Data gaps have been a concern of financial services industry since the regulation was first proposed. The time lag between the SFDR and the CSRD coming into force meant that financial firms were required to produce data on firms in which they invested before the investee companies were themselves required to produce it by law. The proposed breakdown should help illuminate where data gaps remain and where corporations are being slow to produce their own data.

Derivatives & shades of green

The ESAs are proposing to amend how derivatives are allowed for when calculating carbon intensity of a product or portfolio. The inference is that some firms have been using derivatives to artificially mask the carbon emissions of their investments.

“Without appropriate rules concerning the inclusion of derivatives within PAI calculations, financial market participants could be incentivized to achieve long exposures through derivatives, resulting in an underestimation of the principal adverse impacts of their investment decisions,” the ESAs stated in its consultation.

The regulators further noted that derivatives should be netted at individual counterparty level for the purposes of PAI calculations. The ESAs are also proposing to remove the ability of asset managers to choose what shade of green they use in illustrative diagrams in their disclosure documents. This was after regulators observed that some firms were abusing flexibility to imply their products were greener than was the reality.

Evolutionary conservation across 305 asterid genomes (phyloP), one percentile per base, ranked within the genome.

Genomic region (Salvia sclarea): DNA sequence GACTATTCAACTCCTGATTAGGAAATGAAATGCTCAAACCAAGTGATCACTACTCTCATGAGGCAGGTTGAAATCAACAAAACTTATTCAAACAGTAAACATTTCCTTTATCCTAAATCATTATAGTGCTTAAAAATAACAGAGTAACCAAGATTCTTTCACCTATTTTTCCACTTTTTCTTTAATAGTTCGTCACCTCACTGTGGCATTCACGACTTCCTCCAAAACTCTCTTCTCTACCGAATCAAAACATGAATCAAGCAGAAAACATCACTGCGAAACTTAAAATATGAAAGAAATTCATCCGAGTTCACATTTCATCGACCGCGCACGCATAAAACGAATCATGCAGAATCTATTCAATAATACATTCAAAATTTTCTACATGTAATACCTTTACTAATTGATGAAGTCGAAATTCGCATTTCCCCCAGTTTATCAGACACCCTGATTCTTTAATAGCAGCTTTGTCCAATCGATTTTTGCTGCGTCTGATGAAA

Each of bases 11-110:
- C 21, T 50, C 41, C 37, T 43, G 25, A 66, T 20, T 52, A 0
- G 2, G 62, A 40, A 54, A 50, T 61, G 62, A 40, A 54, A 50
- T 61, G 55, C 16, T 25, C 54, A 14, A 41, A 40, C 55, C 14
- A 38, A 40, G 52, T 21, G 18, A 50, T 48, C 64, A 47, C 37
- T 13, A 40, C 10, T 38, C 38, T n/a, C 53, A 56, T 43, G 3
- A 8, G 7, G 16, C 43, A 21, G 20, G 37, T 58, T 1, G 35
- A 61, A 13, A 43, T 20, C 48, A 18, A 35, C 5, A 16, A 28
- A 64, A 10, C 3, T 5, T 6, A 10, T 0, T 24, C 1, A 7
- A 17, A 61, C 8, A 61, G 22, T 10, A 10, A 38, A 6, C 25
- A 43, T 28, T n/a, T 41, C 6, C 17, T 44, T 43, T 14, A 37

Investment styles & carbon credits

The regulators are proposing changes to disclosure documents to increase investor understanding. Asset managers will have to set out in a fund’s objectives whether they intend to reduce the greenhouse gas (GHG) emissions by divestment, exclusion, or by working with investee companies to reduce emissions.

Likewise, investment firms will have to explain if, and to what extent, they intend to achieve their GHG emission targets by using carbon credits. “Plans to purchase such carbon credits and their use over time should be disclosed separately. Given the greenwashing concerns surrounding these carbon credits, it is critical that investors are fully informed regarding the use of such credits and regarding their quality,” the ESAs stated.

This change brings SFDR reporting into line with that of CSRD. Among the 43 consultation questions is one asking about financial firms’ preferences with regards to making SFDR reporting requirements machine-readable. The consultation closes on July 4.

The specificity of these moves by European regulators adds to the momentum building for including social metrics into regulatory reporting requirements. The connection between the environment and people is evident; and institutional investors maintain a long-term investment horizon.

This inclusion takes a multi-decade view of how the transition to a sustainable global economy impacts people internally and externally, the main component of the social part of ESG. For companies to thrive into the future, flourishing workers in thriving communities on a healthy planet are all required.